Topic: Ravi S. Naik vs Union of India

Ravi S. Naik vs Union Of India
Equivalent citations: 1994 AIR 1558, 1994 SCR (1) 754 - Bench: Agrawal, S.C. (J), Venkatachalliah, M.N.(Cj) - Citation: 1994 AIR 1558 1994 SCR (1) 754, 1994 SCC Supl. (2) 641 JT 1994 (1) 551, 1994 SCALE (1)487 - 9 February, 1994

Judgment:

The Judgment of the Court was delivered by S.C. AGRAWAL,    J.-These appeals are directed    against the judgment of the High Court of Bombay, Panaji Bench dated May 14, 1993 in Writ Petition Nos. 48 of 1991 and 321 of 1990. They raise questions    relating to disqualification of a Member    of the State Legislature under Article    191(2)    read with Tenth Schedule to the Constitution.

2. Elections for the Goa Legislative Assembly were held in November 1989.     The Assembly is composed of    40 members. After the elections the position of the parties was as under:


Congress (1)-     20

Maharashtrawadi Gomantak Party (MGP)-    18

Independents-     2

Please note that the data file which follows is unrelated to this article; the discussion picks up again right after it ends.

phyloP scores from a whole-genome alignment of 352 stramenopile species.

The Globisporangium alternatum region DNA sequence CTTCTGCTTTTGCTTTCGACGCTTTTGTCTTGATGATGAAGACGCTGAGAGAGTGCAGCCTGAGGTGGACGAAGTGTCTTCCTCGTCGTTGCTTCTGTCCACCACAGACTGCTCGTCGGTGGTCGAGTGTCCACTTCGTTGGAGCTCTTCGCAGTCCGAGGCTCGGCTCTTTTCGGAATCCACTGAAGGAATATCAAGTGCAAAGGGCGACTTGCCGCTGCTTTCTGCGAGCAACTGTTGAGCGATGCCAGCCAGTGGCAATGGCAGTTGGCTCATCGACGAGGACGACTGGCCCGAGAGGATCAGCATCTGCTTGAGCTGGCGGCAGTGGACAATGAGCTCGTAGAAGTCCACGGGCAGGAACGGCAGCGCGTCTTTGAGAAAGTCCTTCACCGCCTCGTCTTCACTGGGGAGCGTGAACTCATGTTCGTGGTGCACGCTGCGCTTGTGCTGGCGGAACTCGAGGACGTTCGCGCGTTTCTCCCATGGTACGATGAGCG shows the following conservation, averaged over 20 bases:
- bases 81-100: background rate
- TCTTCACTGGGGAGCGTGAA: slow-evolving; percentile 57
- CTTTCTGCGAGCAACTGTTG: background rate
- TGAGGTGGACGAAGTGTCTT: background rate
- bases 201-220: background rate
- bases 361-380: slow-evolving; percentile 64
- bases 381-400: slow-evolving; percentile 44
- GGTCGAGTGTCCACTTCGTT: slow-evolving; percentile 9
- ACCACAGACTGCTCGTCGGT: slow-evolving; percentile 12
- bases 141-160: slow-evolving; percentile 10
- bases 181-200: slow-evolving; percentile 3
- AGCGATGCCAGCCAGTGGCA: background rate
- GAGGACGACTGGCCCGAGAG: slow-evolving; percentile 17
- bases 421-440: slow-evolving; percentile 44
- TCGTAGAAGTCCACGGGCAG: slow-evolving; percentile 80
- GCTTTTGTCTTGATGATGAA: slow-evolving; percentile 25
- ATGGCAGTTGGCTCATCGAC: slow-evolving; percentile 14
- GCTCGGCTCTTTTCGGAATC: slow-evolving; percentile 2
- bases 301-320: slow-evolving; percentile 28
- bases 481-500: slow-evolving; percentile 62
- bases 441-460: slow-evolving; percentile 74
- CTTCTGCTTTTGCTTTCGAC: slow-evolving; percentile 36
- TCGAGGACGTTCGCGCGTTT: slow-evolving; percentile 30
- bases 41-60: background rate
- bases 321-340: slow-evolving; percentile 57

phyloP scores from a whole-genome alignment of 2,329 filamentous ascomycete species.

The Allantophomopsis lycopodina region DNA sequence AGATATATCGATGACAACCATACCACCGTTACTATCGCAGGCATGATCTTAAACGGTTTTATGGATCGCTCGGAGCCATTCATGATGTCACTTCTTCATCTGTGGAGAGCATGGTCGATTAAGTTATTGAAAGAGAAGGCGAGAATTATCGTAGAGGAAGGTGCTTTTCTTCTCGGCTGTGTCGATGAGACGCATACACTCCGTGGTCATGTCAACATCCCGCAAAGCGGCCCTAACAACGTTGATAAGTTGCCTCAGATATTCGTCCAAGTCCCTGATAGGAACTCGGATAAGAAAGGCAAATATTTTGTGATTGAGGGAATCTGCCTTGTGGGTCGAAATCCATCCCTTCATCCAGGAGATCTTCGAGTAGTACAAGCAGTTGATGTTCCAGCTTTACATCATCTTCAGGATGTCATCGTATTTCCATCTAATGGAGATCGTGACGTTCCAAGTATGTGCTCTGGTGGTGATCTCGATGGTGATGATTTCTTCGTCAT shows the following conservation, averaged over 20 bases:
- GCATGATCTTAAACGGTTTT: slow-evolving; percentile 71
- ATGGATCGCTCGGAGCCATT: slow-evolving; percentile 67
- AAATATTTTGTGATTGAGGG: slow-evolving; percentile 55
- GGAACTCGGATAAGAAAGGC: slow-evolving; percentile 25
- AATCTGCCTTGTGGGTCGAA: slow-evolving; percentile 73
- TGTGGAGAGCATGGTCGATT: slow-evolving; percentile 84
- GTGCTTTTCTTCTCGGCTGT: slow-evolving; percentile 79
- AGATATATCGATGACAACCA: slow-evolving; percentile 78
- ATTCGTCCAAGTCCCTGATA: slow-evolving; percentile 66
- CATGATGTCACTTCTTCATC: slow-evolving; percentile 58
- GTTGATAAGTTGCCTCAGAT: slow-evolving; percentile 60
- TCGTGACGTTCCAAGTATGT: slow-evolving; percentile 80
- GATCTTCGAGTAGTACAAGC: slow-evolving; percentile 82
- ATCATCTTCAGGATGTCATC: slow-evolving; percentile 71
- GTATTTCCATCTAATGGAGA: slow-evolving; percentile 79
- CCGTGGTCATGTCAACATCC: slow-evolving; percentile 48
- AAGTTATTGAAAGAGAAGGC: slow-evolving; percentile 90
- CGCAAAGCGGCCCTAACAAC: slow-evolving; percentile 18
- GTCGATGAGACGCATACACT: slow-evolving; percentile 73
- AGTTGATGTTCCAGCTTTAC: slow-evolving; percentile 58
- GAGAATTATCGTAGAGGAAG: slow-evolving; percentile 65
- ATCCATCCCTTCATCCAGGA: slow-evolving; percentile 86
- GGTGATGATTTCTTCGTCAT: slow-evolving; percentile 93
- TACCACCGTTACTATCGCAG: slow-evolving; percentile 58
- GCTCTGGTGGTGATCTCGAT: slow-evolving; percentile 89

3.With    the support of one independent member, the Congress (1) formed the Government. After a short    time seven members    left the Congress (1) and formed the    Goan People's Party     (GPP).     GPP and MGP    formed    a coalition Government under the banner of Progressive Democratic Front (PDF). At first Churchill Alemao became the Chief Minister but later on Dr Luis Proto Barbosa was sworn in as the Chief Minister. On December 4, 1990, MGP withdrew its support to the PDF Government and thereupon on December    6, 1990, a notification was issued summoning the Assembly on December 10, 1990 and the Chief Minister Dr Barbosa, was required to seek a vote of confidence. Before the Assembly could    meet Dr Barbosa tendered his resignation as the Chief Minister on December 10, 1990 and the same was accepted.    On December 10, 1990, Dr Wilford D'Souza, leader of the Congress     (1) Legislature Party staked his claim to form the     Government. He claimed the support of 20     members consisting of 13 members of the Congress (1), 4 members of GPP and 2 members of MGP, who would form a common front known as the Congress Democratic Front (CDF). Two members     of MGP, who    were included in the CDF, were Sanjay Bandekar and Ratnakar Chopdekar, appellants    in CA No. 3309    of 1993. Ramakant Khalap, who was the leader of the PDF claimed support of 16 members of MGP and three members who were formerly with GPP. The Governor submitted his report dated December 11,    1990 and taking into consideration the said report as well as other information received by him, the President of India issued a Proclamation dated December 14, 1990 under Article 356 of     the Constitution whereby the President's rule     was imposed     in the State and the Legislative Assembly     was suspended.